Thyroxine (T4, free direct)

What Is Thyroxine?

Thyroxine (T4) is a hormone produced by the thyroid gland in the neck. Alongside triiodothyronine, thyroxine is one of the main hormones produced by the gland. Most of the thyroxine in the body is attached to a protein while less than 1% is unattached and free.[1] 

Which tests include this marker?

What Role/s Does It Play in The Body?

Thyroxine acts on several different target cells in the body. It stimulates the use of oxygen and heat production by many cells to produce energy. It also helps the metabolism of cells by using up carbohydrates to make energy and increases the break down of proteins and oxidises fats which can result in weight loss. The hormone has a wide range of functions throughout the body.[2]

How Does Thyroxine Affect My Wellbeing?

If too much of thyroxine is released into the blood this can indicate hyperthyroidism. Some of the symptoms of an overactive thyroid include:

  • Mood swings
  • Nervousness and anxiety
  • Fatigue
  • Trouble sleeping
  • Swelling in the neck, known as a goitre
  • Irregular or fast heartbeat
  • Weight loss
  • Trembling
  • Cardiovascular risk

An overactive thyroid is much more common in women than it is in men and usually occurs between the ages of 20 and 40.[3]

An underactive thyroid or hypothyroidism occurs when the thyroid gland doesn’t produce enough T4. Underactive thyroid symptoms can include:

  • Fatigue
  • Weight gain
  • Depression
  • Dry skin and hair
  • Muscular Aches
  • Sensitivity to the cold

When the thyroid becomes underactive, it doesn’t produce enough hormones which are responsible for maintaining the cell's metabolism. As a result, many of the body’s functions will slow down.[4] 

How Can I Improve My Result?

Thyroid function can be a result of a deficiency or an autoimmune disorder – where the body’s immune system attacks its own cells. Although, it may require medical intervention to restore its function, changes to diet and lifestyle can be beneficial in helping to cope with the condition.


Diet

Normal thyroid function can be helped by eating a varied and healthy diet. It is important to include calcium-rich foods and keep your vitamin D at optimum levels. If this can’t be achieved through diet alone, it may be necessary to consider supplementation. 

Iodine is important for thyroid function but too much or too little can have adverse effects.[5] Adults require 150 micrograms per day, with most of this being obtained through the diet. However, if you are taking medication such as levothyroxine for an underactive thyroid there is no need to supplement with iodine.[6]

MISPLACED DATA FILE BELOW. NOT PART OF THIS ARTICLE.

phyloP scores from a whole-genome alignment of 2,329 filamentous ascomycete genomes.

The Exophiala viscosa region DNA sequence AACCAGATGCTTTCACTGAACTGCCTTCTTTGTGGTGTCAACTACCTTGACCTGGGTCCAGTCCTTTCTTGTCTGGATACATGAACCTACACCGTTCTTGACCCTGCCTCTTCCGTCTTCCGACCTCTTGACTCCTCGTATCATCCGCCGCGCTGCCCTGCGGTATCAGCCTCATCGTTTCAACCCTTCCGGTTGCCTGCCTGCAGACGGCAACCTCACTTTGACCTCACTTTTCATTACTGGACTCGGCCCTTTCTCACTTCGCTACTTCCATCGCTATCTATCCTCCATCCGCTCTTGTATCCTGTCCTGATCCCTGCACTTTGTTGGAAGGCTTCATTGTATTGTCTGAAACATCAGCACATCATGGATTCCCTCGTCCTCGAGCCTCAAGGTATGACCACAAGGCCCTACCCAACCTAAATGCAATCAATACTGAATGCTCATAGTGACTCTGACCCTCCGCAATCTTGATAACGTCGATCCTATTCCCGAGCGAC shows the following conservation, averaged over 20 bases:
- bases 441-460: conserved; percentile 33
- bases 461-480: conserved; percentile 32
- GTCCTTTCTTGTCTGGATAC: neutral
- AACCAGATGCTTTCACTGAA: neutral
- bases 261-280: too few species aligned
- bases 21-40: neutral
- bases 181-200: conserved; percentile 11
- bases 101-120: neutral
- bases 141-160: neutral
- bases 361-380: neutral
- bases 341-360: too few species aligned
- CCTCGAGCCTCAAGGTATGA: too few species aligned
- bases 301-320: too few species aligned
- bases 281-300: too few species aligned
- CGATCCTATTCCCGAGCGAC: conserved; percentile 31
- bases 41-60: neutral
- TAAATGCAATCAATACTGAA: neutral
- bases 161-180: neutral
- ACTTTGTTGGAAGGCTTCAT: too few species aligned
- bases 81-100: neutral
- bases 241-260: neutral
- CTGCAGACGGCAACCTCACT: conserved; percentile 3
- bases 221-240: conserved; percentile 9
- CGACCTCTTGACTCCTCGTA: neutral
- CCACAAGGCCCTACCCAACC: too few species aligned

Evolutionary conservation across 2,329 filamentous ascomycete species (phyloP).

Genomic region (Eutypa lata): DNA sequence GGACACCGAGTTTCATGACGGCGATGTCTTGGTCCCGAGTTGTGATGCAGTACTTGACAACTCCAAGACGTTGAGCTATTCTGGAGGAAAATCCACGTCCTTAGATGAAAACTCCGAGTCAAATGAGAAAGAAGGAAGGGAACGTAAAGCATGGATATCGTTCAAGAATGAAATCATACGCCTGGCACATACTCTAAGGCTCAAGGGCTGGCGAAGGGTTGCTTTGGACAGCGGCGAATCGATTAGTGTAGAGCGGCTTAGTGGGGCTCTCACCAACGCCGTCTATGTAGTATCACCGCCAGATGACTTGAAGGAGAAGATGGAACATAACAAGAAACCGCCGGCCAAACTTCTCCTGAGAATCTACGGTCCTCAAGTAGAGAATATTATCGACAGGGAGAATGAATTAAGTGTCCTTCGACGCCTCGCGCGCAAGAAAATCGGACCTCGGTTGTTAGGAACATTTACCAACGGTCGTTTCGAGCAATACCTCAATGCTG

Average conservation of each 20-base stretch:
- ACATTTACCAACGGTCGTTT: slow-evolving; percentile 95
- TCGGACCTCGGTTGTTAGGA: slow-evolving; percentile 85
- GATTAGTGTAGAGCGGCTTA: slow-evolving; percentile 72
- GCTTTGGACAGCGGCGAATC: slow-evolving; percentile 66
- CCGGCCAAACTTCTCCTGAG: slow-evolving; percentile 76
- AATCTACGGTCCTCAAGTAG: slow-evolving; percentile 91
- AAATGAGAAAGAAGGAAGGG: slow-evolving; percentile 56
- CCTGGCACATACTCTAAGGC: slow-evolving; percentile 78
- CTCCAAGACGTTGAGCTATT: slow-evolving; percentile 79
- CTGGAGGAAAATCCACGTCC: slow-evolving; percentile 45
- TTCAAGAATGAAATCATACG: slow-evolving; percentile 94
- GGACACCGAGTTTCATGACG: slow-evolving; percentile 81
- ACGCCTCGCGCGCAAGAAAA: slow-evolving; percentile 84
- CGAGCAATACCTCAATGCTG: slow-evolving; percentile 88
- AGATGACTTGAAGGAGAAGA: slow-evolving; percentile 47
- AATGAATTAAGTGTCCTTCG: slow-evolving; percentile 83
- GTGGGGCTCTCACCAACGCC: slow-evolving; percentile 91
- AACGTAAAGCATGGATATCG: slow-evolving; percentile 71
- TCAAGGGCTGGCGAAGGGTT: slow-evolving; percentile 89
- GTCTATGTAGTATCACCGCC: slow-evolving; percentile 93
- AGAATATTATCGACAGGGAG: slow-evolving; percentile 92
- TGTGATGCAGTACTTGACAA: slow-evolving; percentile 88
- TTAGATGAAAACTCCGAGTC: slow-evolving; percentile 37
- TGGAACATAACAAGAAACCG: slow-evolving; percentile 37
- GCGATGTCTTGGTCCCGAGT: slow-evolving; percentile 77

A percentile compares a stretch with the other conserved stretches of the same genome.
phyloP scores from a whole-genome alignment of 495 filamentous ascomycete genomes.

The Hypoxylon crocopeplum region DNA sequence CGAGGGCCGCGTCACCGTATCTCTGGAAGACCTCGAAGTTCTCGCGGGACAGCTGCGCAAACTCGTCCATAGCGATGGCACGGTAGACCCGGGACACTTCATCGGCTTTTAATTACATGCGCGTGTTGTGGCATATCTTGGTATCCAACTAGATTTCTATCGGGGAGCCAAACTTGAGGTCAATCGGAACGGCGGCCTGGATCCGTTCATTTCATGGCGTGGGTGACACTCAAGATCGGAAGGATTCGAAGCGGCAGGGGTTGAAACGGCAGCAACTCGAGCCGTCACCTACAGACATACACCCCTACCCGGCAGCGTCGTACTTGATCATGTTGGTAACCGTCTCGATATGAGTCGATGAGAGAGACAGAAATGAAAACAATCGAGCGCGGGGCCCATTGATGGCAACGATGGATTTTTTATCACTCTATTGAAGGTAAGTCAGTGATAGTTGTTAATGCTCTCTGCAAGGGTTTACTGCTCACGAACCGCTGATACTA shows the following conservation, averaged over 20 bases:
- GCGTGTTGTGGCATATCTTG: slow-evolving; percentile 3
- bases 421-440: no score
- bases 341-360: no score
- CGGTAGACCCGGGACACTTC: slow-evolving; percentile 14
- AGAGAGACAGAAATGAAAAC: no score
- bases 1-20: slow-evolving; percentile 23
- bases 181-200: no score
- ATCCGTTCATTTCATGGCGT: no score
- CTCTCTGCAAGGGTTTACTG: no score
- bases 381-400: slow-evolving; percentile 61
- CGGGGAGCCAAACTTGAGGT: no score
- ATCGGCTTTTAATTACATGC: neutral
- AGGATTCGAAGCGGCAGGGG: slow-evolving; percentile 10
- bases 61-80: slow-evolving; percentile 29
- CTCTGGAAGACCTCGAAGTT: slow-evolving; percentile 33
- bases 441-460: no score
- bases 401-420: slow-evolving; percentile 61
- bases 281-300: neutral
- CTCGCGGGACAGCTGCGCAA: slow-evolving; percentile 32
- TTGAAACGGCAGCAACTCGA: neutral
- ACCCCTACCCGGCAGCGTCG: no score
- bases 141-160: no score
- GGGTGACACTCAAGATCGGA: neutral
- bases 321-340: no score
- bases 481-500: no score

Vitamin B12 deficiency can be prevalent in thyroid patients, particularly those with hypothyroidism. One possible cause may be the nutritional status in these individuals.[7] So, it is essential to have an adequate intake of B vitamins. Vitamin B12 is found in animal products. Although breakfast cereals and bread may be fortified with vitamin B12, vegetarians and vegans may require supplementation to ensure the correct intake. Good sources of vitamin B12 are:

  • Liver
  • Beef
  • Haddock
  • Tuna
  • Salmon
  • Trout
  • Eggs
  • Milk
  • Cheese
  • Fortified breakfast cereals[8]

Exercise

Participation in physical exercise has a great effect on energy metabolism by increasing energy expenditure and the resting metabolic rate for hours after exercise. Exercise has been shown in some studies to increase the amount of circulating thyroid hormones.[9]

Although some studies have found that exercise doesn’t have any great effect on circulating levels of thyroid hormones, it can have other beneficial effects. For example, it can help with weight loss, psychological symptoms such as anxiety and depression as well as improving cardiopulmonary fitness.

Tests that include this marker

Thyroid Check

A look at the main thyroid hormones which indicate if the thyroid is functioning correctly.

£59

Female Fertility

This profile analyses key biomarkers which can not only affect your fertility, but also mood, energy and weight.

£79

Menopause Health

For women in various stages of the menopause who want to check hormone levels as well as the impact changes may be having on their overall wellbeing.

£89

Vitality

With over 40 biomarkers, this health check empowers you to understand much more about your health on the inside.

£139

Ultimate

Our most advanced health check which analyses almost 50 biomarkers. For those who want a deep understanding of their health.

£349

References

[1] Lab Tests Online UK. (2017). FT4. Available at: https://labtestsonline.org.uk/tests/ft4

[2] Rosol, T, J., DeLellis, R, A., Harvey, P, W and Sutcliffe, C. (2013). Chapter 58 – Endocrine System. In: Haschek and Rousseaux’s Handbook of Toxicologic Pathway. 

[3] National Health Service. (2016). Overactive Thyroid (Hyperthyroidism). Available at: https://www.nhs.uk/conditions/overactive-thyroid-hyperthyroidism/

[4] National Health Service. (2018). Underactive Thyroid (Hypothyroidism). Available at: https://www.nhs.uk/conditions/underactive-thyroid-hypothyroidism/

[5] Chung, H, R. (2014). Iodine and Thyroid Function. Ann Pediatr Endocrinol Metab: 19, pp 8-12 

[6] British Thyroid Foundation. (2018). Thyroid and Diet Factsheet. Available at: http://www.btf-thyroid.org/information/108-thyroid-and-diet-factsheet

[7] Collins, A, B and Pawlak, R. (2015). Prevalence of Vitamin-B12 Deficiency Among Patients with Thyroid Dysfunction. Asia Pac J Clin Nutr: 25(2), pp 221-226.

[8] National Institutes of Health: Office of Dietary Supplements. (2018). Vitamin B12. Available at: https://ods.od.nih.gov/factsheets/VitaminB12-HealthProfessional/#h3

[9] Ciloglu, F., Peker, I., Pehlivan, A., Karacebey, K., Ilhan, N., Saygin, O and Ozmerdivenli, R. (2005). Exercise Intensity and its Effects on Thyroid Hormones. Neuro Endocrinol Lett: 26(6), pp 830-834. 


View full list of biomakers